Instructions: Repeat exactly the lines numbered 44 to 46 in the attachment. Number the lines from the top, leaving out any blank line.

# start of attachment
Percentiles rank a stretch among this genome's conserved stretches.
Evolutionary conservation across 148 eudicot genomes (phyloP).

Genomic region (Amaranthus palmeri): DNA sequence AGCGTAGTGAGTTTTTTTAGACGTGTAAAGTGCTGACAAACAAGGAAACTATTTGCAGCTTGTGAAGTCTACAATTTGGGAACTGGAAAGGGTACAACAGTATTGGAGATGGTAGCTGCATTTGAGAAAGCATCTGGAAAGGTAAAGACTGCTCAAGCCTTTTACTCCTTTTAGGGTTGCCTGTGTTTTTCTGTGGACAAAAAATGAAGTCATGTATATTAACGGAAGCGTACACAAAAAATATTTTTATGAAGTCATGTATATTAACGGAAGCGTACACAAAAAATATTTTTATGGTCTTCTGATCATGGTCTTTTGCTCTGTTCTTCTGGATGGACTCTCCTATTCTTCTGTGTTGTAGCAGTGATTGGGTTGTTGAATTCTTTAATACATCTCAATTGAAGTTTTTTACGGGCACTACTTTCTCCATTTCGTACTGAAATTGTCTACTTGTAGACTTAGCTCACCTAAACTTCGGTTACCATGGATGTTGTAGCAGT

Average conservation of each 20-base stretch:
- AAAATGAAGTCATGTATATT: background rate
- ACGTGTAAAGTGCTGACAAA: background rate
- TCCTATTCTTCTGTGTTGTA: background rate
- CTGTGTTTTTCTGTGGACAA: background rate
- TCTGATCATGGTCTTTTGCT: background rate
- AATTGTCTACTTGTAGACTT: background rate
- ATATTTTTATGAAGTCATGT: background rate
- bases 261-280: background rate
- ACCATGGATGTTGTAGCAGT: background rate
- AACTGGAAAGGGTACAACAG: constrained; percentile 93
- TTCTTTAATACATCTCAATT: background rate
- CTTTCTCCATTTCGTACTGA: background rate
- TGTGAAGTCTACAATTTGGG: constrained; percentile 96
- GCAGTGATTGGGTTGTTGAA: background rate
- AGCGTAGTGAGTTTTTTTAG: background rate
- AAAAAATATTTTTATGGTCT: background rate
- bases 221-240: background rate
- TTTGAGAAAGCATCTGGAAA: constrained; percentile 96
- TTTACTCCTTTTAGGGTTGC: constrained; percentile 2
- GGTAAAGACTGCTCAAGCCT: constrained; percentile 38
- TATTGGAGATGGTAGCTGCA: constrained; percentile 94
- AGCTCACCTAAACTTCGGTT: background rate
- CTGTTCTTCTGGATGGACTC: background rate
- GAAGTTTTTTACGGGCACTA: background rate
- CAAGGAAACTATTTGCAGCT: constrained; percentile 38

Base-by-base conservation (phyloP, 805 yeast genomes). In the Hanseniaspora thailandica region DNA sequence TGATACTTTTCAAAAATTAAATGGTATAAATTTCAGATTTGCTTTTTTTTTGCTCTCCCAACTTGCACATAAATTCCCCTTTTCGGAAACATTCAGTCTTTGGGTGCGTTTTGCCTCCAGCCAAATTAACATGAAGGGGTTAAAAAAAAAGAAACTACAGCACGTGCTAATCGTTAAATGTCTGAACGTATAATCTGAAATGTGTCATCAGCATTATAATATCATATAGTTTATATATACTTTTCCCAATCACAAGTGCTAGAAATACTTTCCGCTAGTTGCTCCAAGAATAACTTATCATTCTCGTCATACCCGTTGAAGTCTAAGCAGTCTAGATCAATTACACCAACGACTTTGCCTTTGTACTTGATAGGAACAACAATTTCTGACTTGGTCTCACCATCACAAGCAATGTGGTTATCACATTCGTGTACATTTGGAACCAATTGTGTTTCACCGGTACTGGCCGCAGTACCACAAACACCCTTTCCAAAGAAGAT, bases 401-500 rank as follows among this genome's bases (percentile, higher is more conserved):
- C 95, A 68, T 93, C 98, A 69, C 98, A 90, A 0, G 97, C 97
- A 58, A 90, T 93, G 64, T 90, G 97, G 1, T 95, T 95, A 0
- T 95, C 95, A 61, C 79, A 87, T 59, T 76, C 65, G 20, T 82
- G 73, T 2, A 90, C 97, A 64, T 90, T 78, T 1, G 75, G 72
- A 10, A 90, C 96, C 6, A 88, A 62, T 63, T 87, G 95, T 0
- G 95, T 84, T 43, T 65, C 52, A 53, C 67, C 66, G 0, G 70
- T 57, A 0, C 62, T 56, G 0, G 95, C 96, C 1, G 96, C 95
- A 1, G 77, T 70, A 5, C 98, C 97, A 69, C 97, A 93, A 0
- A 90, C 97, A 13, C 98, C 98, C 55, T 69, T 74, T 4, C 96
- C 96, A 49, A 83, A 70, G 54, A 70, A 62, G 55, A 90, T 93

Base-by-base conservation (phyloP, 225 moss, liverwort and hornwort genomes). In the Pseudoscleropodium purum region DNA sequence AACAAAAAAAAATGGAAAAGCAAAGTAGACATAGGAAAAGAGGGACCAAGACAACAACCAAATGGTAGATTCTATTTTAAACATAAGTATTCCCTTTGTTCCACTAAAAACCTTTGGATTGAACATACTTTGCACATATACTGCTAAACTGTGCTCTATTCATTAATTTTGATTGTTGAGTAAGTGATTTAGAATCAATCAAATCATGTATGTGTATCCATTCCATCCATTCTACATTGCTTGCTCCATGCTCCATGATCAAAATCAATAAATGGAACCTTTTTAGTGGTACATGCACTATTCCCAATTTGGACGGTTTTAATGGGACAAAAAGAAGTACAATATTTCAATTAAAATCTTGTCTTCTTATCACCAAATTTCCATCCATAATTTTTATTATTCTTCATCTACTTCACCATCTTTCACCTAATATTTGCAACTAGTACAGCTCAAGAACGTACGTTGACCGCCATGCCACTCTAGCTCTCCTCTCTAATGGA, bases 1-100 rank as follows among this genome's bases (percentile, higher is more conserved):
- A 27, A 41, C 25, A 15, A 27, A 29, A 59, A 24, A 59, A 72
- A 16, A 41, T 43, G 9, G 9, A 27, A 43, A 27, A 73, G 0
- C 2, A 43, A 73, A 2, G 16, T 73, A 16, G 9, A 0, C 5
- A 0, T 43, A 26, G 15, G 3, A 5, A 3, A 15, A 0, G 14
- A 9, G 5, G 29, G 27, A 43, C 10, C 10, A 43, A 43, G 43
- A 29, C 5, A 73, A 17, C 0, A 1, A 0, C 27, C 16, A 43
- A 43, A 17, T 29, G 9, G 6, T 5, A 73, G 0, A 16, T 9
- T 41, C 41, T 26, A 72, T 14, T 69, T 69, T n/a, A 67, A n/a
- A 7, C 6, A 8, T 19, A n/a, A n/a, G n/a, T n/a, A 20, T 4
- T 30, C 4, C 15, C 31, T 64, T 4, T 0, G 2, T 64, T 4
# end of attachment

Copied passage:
- C 2, A 43, A 73, A 2, G 16, T 73, A 16, G 9, A 0, C 5
- A 0, T 43, A 26, G 15, G 3, A 5, A 3, A 15, A 0, G 14
- A 9, G 5, G 29, G 27, A 43, C 10, C 10, A 43, A 43, G 43